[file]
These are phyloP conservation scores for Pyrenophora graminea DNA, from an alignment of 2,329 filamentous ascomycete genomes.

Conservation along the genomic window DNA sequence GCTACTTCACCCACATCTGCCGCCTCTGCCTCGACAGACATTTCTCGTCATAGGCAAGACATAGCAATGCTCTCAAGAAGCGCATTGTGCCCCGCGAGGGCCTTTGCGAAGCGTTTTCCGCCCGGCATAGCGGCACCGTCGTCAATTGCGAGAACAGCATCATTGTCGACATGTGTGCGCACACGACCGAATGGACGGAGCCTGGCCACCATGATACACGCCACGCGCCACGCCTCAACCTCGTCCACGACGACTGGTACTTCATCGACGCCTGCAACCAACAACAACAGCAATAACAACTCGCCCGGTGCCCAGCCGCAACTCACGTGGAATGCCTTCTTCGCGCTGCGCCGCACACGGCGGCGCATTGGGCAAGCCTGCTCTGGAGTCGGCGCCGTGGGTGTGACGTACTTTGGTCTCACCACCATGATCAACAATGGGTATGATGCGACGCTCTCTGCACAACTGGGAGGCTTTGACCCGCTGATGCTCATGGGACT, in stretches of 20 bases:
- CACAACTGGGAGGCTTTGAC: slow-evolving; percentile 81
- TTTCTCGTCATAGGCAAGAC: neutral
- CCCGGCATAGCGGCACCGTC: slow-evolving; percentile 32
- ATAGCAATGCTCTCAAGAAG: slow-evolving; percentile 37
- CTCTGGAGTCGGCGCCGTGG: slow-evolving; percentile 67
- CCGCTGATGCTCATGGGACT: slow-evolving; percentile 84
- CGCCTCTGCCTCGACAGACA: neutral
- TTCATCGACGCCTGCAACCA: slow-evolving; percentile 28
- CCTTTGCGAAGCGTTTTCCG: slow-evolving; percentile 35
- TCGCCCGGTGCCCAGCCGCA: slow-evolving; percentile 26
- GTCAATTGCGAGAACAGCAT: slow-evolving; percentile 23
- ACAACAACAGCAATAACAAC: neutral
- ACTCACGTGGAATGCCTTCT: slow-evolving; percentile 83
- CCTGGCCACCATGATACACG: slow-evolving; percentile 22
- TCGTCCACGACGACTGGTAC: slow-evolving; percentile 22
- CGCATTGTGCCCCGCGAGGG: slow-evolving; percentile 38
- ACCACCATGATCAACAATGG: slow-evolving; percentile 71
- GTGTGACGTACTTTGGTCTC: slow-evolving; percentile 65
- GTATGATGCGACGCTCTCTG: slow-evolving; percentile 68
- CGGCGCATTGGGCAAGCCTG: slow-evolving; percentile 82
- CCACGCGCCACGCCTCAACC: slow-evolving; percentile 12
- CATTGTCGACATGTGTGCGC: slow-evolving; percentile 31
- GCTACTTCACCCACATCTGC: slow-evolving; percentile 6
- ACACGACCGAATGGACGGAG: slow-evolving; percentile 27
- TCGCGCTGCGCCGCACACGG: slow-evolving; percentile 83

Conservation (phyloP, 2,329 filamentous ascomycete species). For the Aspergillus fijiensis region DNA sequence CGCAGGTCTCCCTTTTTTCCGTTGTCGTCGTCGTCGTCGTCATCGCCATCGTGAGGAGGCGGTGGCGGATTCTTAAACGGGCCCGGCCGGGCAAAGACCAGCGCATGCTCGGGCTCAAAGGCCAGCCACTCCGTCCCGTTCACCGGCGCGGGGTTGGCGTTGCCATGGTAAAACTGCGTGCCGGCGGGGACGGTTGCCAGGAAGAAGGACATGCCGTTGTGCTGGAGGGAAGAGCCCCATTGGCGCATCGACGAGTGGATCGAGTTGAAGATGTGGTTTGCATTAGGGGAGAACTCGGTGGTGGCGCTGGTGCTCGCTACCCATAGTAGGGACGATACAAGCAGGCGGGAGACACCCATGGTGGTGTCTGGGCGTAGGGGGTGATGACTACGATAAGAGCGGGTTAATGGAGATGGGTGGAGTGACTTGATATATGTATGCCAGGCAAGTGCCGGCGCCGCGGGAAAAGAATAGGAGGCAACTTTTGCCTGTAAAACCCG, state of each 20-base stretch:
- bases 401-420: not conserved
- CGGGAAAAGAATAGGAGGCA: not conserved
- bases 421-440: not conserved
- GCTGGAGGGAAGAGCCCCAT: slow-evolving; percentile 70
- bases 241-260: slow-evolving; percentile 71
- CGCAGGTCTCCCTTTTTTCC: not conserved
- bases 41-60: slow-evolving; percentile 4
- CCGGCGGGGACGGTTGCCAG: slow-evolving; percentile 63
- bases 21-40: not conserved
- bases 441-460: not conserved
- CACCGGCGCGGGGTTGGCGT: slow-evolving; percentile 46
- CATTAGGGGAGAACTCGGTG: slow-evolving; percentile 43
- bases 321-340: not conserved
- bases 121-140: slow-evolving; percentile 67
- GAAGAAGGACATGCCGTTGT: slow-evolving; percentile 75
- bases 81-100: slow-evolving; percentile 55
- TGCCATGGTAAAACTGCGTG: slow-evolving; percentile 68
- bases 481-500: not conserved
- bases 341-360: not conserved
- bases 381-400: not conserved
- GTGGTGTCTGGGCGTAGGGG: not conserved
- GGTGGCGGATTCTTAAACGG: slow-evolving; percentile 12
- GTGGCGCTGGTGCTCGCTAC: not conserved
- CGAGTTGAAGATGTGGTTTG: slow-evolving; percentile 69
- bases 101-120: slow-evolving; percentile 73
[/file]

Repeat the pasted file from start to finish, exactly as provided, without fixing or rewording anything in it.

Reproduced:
These are phyloP conservation scores for Pyrenophora graminea DNA, from an alignment of 2,329 filamentous ascomycete genomes.

Conservation along the genomic window DNA sequence GCTACTTCACCCACATCTGCCGCCTCTGCCTCGACAGACATTTCTCGTCATAGGCAAGACATAGCAATGCTCTCAAGAAGCGCATTGTGCCCCGCGAGGGCCTTTGCGAAGCGTTTTCCGCCCGGCATAGCGGCACCGTCGTCAATTGCGAGAACAGCATCATTGTCGACATGTGTGCGCACACGACCGAATGGACGGAGCCTGGCCACCATGATACACGCCACGCGCCACGCCTCAACCTCGTCCACGACGACTGGTACTTCATCGACGCCTGCAACCAACAACAACAGCAATAACAACTCGCCCGGTGCCCAGCCGCAACTCACGTGGAATGCCTTCTTCGCGCTGCGCCGCACACGGCGGCGCATTGGGCAAGCCTGCTCTGGAGTCGGCGCCGTGGGTGTGACGTACTTTGGTCTCACCACCATGATCAACAATGGGTATGATGCGACGCTCTCTGCACAACTGGGAGGCTTTGACCCGCTGATGCTCATGGGACT, in stretches of 20 bases:
- CACAACTGGGAGGCTTTGAC: slow-evolving; percentile 81
- TTTCTCGTCATAGGCAAGAC: neutral
- CCCGGCATAGCGGCACCGTC: slow-evolving; percentile 32
- ATAGCAATGCTCTCAAGAAG: slow-evolving; percentile 37
- CTCTGGAGTCGGCGCCGTGG: slow-evolving; percentile 67
- CCGCTGATGCTCATGGGACT: slow-evolving; percentile 84
- CGCCTCTGCCTCGACAGACA: neutral
- TTCATCGACGCCTGCAACCA: slow-evolving; percentile 28
- CCTTTGCGAAGCGTTTTCCG: slow-evolving; percentile 35
- TCGCCCGGTGCCCAGCCGCA: slow-evolving; percentile 26
- GTCAATTGCGAGAACAGCAT: slow-evolving; percentile 23
- ACAACAACAGCAATAACAAC: neutral
- ACTCACGTGGAATGCCTTCT: slow-evolving; percentile 83
- CCTGGCCACCATGATACACG: slow-evolving; percentile 22
- TCGTCCACGACGACTGGTAC: slow-evolving; percentile 22
- CGCATTGTGCCCCGCGAGGG: slow-evolving; percentile 38
- ACCACCATGATCAACAATGG: slow-evolving; percentile 71
- GTGTGACGTACTTTGGTCTC: slow-evolving; percentile 65
- GTATGATGCGACGCTCTCTG: slow-evolving; percentile 68
- CGGCGCATTGGGCAAGCCTG: slow-evolving; percentile 82
- CCACGCGCCACGCCTCAACC: slow-evolving; percentile 12
- CATTGTCGACATGTGTGCGC: slow-evolving; percentile 31
- GCTACTTCACCCACATCTGC: slow-evolving; percentile 6
- ACACGACCGAATGGACGGAG: slow-evolving; percentile 27
- TCGCGCTGCGCCGCACACGG: slow-evolving; percentile 83

Conservation (phyloP, 2,329 filamentous ascomycete species). For the Aspergillus fijiensis region DNA sequence CGCAGGTCTCCCTTTTTTCCGTTGTCGTCGTCGTCGTCGTCATCGCCATCGTGAGGAGGCGGTGGCGGATTCTTAAACGGGCCCGGCCGGGCAAAGACCAGCGCATGCTCGGGCTCAAAGGCCAGCCACTCCGTCCCGTTCACCGGCGCGGGGTTGGCGTTGCCATGGTAAAACTGCGTGCCGGCGGGGACGGTTGCCAGGAAGAAGGACATGCCGTTGTGCTGGAGGGAAGAGCCCCATTGGCGCATCGACGAGTGGATCGAGTTGAAGATGTGGTTTGCATTAGGGGAGAACTCGGTGGTGGCGCTGGTGCTCGCTACCCATAGTAGGGACGATACAAGCAGGCGGGAGACACCCATGGTGGTGTCTGGGCGTAGGGGGTGATGACTACGATAAGAGCGGGTTAATGGAGATGGGTGGAGTGACTTGATATATGTATGCCAGGCAAGTGCCGGCGCCGCGGGAAAAGAATAGGAGGCAACTTTTGCCTGTAAAACCCG, state of each 20-base stretch:
- bases 401-420: not conserved
- CGGGAAAAGAATAGGAGGCA: not conserved
- bases 421-440: not conserved
- GCTGGAGGGAAGAGCCCCAT: slow-evolving; percentile 70
- bases 241-260: slow-evolving; percentile 71
- CGCAGGTCTCCCTTTTTTCC: not conserved
- bases 41-60: slow-evolving; percentile 4
- CCGGCGGGGACGGTTGCCAG: slow-evolving; percentile 63
- bases 21-40: not conserved
- bases 441-460: not conserved
- CACCGGCGCGGGGTTGGCGT: slow-evolving; percentile 46
- CATTAGGGGAGAACTCGGTG: slow-evolving; percentile 43
- bases 321-340: not conserved
- bases 121-140: slow-evolving; percentile 67
- GAAGAAGGACATGCCGTTGT: slow-evolving; percentile 75
- bases 81-100: slow-evolving; percentile 55
- TGCCATGGTAAAACTGCGTG: slow-evolving; percentile 68
- bases 481-500: not conserved
- bases 341-360: not conserved
- bases 381-400: not conserved
- GTGGTGTCTGGGCGTAGGGG: not conserved
- GGTGGCGGATTCTTAAACGG: slow-evolving; percentile 12
- GTGGCGCTGGTGCTCGCTAC: not conserved
- CGAGTTGAAGATGTGGTTTG: slow-evolving; percentile 69
- bases 101-120: slow-evolving; percentile 73